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Authors: Witten, Ian H.
Bell, Timothy C.
Nevill, Craig G.
Keywords: Computer Science
Issue Date: 1-Nov-1990
Abstract: CD-ROM is an attractive delivery vehicle for full-text databases. Because of large storage capacity and low access speed, carefully-designed indexing structures--including a concordance--are necessary to enable the text to be retrieved efficiently. However, the indexes are sufficiently large that they tax the ability of main store to hold them when processing queries. The use of compression techniques can substantially increase the volume of text that a disk can accommodate, and substantially decrease the amount of primary storage needed to hold the indexes. This paper describes a suitable indexing mechanism, and its compression potential using modern compression methods. It is possible to double the amount of text that can be stored on a CD-ROM disk \fIand\fR include a full concordance and indexes as well. A single disk can accommodate around 180 million words of text--equivalent to a library of 1000-1500 books--and provide rapid response to a variety of queries involving multiple search terms and word fragments.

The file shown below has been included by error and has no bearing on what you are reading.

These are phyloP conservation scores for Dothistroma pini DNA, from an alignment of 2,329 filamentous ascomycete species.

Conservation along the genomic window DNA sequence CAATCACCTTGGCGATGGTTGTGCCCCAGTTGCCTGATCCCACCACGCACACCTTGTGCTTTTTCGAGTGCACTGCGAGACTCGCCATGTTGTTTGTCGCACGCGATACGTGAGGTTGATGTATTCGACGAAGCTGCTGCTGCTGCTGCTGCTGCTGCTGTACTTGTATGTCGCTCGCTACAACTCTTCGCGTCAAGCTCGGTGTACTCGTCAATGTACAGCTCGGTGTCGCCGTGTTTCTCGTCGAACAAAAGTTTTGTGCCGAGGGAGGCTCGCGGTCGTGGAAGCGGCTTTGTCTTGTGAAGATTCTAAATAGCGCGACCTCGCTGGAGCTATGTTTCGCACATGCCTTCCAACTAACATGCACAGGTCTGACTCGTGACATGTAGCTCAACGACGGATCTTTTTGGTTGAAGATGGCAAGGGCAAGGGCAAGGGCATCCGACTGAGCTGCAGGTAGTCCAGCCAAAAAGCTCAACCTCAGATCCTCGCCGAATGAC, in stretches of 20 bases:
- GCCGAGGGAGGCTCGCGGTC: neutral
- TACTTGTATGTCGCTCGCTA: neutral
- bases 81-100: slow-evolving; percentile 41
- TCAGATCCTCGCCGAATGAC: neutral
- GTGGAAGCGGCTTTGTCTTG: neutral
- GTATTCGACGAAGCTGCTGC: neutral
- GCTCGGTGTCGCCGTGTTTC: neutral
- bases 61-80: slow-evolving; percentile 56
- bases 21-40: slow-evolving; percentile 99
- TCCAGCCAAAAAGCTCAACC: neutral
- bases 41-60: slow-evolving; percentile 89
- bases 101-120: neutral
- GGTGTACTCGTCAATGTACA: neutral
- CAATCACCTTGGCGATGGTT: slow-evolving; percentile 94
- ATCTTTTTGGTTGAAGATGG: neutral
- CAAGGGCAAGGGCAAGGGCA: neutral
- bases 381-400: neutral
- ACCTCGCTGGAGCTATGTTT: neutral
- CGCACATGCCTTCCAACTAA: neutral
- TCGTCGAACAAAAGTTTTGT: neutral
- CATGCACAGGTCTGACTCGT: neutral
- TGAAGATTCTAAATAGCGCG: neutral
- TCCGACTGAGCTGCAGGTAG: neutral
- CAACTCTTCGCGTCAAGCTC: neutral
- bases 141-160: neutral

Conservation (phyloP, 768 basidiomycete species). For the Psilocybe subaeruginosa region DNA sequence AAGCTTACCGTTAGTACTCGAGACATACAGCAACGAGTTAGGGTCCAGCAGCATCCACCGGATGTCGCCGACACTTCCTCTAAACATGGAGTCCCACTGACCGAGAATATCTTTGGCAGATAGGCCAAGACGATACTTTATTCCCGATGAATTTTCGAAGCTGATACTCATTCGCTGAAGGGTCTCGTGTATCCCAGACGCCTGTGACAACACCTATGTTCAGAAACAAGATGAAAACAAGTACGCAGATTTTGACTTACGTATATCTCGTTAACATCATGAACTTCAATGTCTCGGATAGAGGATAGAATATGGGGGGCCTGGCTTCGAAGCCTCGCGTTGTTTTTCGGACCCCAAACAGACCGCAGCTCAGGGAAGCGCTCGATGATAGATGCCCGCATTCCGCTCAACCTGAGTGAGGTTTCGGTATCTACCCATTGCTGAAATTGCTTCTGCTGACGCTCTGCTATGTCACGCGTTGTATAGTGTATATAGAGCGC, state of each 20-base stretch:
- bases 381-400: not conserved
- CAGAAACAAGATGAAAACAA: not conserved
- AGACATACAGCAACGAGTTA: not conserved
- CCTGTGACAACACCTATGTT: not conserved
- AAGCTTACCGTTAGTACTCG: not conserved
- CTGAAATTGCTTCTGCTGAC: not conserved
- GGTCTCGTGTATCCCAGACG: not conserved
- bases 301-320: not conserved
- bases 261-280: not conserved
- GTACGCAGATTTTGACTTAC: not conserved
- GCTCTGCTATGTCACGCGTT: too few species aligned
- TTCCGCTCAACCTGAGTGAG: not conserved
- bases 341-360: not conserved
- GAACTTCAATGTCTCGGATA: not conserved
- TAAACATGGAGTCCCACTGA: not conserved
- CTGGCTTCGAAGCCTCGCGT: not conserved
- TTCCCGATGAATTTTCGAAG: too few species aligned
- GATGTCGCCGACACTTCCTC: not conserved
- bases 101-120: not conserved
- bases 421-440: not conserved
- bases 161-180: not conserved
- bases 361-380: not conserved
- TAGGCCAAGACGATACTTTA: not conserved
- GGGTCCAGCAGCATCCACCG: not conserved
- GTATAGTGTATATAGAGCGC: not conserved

Appears in Collections:Witten, Ian

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